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This is a flood in Mayo, probably in 1936. Does anyone out there know the year for sure? It would be quite interesting to know who ran the cafe in the photo above. It was taken by William Hare, of Mayo.
I received another interesting letter about the ice bridge, which I wrote about in the original column titled The Tricks of Nature. The letter came from Linda Reed of Atlin, BC.
This is a photograph of Larry (Cowboy) Smith on a hunt in the 1960s. It was taken by the late Lorna Walmsley, who was the camp cook. It is a wonderful shot.
As mentioned before, this gold-rush-era hotel had many names through the years. The original, of course, was the Melbourne Hotel. Then the Principal Hotel.
Bill Miller of Atlin, BC, submitted the above photo because it shows the completed building, and the photo I used in a previous column didn't. The photo came from the Atlin Historical Society's archives.
Alice Martin was our first Yukon Sourdough Rendezvous Queen. She was from Dawson City, and was a truly beautiful Queen of the Rendezvous. She recently passed away.
There is much interest throughout the Keno-Mayo and Calumet area today as there was in the 1920s. The photograph shown is "a view of Clem Sinyard's shaft on his Hector claim in 1935.
Thank you to Pam Phillips of Whitehorse for the following note. By the way, I have been looking for the photo of Sam McGee's cabin, which is on an old postcard. I haven't found it yet but I will, and I'll get in touch with you.
The above photograph is of the Intake Keeper's Cabin at South Fork intake and the end of civilization on the Klondike River. "The dog team is ready to start for upriver. The musher's last name was Hoffman.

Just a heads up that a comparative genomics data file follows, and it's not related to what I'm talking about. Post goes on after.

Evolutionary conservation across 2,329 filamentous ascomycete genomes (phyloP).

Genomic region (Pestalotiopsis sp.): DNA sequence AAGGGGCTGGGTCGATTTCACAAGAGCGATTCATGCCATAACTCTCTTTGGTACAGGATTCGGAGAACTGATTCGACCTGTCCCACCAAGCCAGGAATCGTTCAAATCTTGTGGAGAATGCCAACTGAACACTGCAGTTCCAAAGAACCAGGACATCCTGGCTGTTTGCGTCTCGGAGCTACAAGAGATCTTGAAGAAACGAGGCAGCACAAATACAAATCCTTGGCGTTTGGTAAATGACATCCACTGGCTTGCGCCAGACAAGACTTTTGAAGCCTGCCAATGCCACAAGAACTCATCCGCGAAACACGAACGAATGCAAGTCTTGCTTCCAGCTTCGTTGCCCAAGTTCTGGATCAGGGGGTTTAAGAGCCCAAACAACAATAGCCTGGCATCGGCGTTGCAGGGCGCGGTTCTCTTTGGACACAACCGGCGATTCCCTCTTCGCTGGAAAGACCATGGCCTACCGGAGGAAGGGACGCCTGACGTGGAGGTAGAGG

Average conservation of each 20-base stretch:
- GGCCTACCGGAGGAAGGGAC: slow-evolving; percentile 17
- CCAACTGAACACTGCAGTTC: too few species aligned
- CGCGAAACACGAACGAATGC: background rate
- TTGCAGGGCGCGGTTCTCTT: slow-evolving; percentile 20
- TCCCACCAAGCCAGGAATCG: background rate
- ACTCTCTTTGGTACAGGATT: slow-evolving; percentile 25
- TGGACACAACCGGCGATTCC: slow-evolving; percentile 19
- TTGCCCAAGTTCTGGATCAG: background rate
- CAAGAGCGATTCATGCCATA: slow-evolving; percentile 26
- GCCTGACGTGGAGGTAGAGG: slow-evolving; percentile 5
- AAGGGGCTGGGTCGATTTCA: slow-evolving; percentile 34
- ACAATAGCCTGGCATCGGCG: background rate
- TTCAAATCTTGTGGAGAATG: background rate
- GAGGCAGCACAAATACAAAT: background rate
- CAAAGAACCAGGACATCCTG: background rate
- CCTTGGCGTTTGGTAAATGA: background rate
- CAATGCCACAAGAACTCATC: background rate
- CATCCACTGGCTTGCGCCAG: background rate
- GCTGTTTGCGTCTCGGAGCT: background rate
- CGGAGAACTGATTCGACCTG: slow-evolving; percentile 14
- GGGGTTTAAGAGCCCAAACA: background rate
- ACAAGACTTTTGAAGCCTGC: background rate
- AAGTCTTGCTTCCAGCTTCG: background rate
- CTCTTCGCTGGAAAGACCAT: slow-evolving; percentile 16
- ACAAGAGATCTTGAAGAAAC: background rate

This bridge of ice is probably the result of ice leftover from a melted glacier. I believe the photograph was taken not too far from Atlin, BC by L.C. Read, the town photographer.
I recently received an e-mail indirectly from Doug Davidge about the identity of the inset photograph. It was concerning a photo in my column. The idea behind doing this column is input.
This hotel was built in the early days of the Klondike Gold Rush. I believe it was being restored at the time of the fire. It certainly was a tragedy.
It was good to hear from somebody who recently came to Whitehorse with the Century of Flight group, and to hear they had a great time in the Yukon.
I always enjoyed talking to the late Frank Slim. I knew him for many years; he saw many changes in the Yukon during his lifetime. Born near Marsh Lake in 1898, he later moved to Lake Laberge.
Al Oster is one of our Yukon's special and unique legends. His ballads and songs about the Yukon earned him several recognition awards as well as the Order of Canada in 1999.
"Sourtoe" Dick Stevenson is still going strong and looking for a wife. His last wife left him so he's looking for another. He says he prefers a nice Chinese lady.
This photograph shows the Atlin Inn on Atlin Lake, BC. I think the hotel was owned by the White Pass and Yukon Route Railway Co. This photo was taken in 1910 by L.C. Read, who was based in Atlin.
I was wondering if this unique, mysterious arch was a result of ice from the leftovers of a glacier. It is an L.C.
E.R. Van Miert of Bellingham, Washington, is interested in some of the history of the Melbourne Hotel, which was an original 1898 Klondike Gold Rush-era hotel.
The White Pass Hotel was located at the corner of First Avenue and Main Street in Whitehorse. I did the above sketch (pen and ink) years ago. This is what the block looked like in the mid-1950s.